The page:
The Shadow Can’t Have Me
If you live long enough, you go through a season where Psalm 23 takes root.
Growing up in church a few days every week, I memorized several biblical passages as a child, Psalm 23 being one of those. For most of my life, the references of shepherd and staff, green pastures and still waters have stayed as familiar as ever. It’s a beloved section of scripture, I believed, for its peaceful refrain and comforting images.
Just over 10 years ago, however, a new meaning emerged. When you’ve entered the valley of the shadow of death, you know immediately where you are.
In my mid-twenties, I experienced my own undoing. My lack of integrity, my shallow lifestyle, my numerous character flaws all came together to wreck everything — my vocation, finances, ministry position, relationships. It’s the only time in my life where I truly didn’t care if I lived — a combination of brokenness, depression, loneliness and utter despair. There was no conceivable way out of the situation I’d put myself.
It seems that way because, by definition, it is that way. When you’re in the valley, in that valley, there is no escape under your own strength. I’ve been through valleys since and climbed my way out, at least with some degree of my own strength. Not all valleys are created the same. The valley of the shadow is one in which only a shepherd, the good shepherd, can bring you out.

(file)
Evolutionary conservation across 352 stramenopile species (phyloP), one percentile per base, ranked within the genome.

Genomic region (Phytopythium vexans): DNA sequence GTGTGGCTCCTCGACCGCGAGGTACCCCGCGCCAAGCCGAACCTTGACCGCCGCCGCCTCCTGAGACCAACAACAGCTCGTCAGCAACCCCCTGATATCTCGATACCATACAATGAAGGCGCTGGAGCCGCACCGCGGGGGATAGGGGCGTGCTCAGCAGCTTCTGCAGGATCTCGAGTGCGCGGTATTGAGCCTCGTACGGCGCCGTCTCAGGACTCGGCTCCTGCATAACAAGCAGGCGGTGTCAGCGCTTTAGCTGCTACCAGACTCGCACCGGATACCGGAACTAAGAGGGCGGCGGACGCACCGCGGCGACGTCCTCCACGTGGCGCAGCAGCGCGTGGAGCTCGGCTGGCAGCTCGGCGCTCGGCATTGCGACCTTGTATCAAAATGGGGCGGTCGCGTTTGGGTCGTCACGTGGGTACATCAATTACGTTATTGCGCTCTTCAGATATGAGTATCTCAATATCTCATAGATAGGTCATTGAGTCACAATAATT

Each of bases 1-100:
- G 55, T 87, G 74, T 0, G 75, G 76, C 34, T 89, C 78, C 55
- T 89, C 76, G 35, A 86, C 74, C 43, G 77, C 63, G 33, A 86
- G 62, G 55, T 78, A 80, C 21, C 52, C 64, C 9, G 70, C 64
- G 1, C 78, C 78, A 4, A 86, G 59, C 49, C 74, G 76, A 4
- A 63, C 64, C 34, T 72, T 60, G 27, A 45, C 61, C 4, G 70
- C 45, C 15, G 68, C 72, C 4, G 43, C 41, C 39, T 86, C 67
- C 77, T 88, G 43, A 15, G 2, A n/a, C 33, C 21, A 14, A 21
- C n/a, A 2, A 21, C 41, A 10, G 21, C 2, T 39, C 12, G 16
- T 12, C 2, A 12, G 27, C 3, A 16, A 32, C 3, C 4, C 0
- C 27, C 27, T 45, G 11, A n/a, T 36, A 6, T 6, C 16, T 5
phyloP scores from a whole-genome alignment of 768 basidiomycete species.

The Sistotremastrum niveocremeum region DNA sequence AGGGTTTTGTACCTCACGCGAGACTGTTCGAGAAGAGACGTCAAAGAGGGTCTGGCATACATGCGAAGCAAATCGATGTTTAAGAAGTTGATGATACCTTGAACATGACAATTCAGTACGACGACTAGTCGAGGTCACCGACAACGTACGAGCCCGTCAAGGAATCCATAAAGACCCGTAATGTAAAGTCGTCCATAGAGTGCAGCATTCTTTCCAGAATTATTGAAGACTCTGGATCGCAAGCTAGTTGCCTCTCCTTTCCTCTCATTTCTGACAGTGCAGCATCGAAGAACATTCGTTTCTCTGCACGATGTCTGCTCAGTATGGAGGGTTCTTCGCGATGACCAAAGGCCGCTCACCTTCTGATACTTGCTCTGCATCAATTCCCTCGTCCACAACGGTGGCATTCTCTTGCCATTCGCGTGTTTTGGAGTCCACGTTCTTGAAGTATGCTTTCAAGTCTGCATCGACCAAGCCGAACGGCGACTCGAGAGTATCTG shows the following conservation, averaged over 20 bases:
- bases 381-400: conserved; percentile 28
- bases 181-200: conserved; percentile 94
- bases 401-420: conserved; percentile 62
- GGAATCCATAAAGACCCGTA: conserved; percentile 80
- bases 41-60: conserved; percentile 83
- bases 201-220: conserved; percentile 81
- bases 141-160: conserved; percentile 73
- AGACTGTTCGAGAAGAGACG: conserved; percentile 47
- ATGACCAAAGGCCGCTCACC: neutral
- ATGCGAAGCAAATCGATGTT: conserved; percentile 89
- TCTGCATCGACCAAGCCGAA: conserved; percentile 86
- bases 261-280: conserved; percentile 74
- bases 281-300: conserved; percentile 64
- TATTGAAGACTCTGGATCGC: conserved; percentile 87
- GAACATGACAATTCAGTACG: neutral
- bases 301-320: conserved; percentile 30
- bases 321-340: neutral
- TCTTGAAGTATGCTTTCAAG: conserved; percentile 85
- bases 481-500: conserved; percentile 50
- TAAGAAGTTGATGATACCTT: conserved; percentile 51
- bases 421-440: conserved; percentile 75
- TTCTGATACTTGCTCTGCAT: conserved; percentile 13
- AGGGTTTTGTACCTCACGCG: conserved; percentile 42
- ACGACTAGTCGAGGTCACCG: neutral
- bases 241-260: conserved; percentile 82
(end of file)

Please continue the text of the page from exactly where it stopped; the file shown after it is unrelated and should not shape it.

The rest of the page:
There were for me in that season of life a few friends who made sure I didn’t stay in that valley. With gentle guidance, with consistent presence, they didn’t leave me to die alone when, on most days, I would have hoped for just that.
I write all of this because a dear friend of mine, Arthur Alligood, has shared his own journey into and through the valley, through that valley, on a vulnerable and beautiful new album entitled The Shadow Can’t Have Me. A series of one-take peformances document the painful journey in an authentic way. I know, because the songs ring true to my own experience. It’s easy to tell Arthur has lived his soul’s own dark night and has found beauty and purpose, hope and joy on the other side.
I am passing this along, because these songs are shepherding songs. They’re the musical rod and staff to prod and poke, moving us along to better places when we find ourselves undone. A world of my own making is really nothing more than a valley of my own digging. The shepherd can lift you up and show you the same.
If you want to invest, these songs are worth the investment, but even more, my friend’s longing is for this album to be a gift, and he’s giving it away as well. Either way, I hope these songs find you in the same way I was found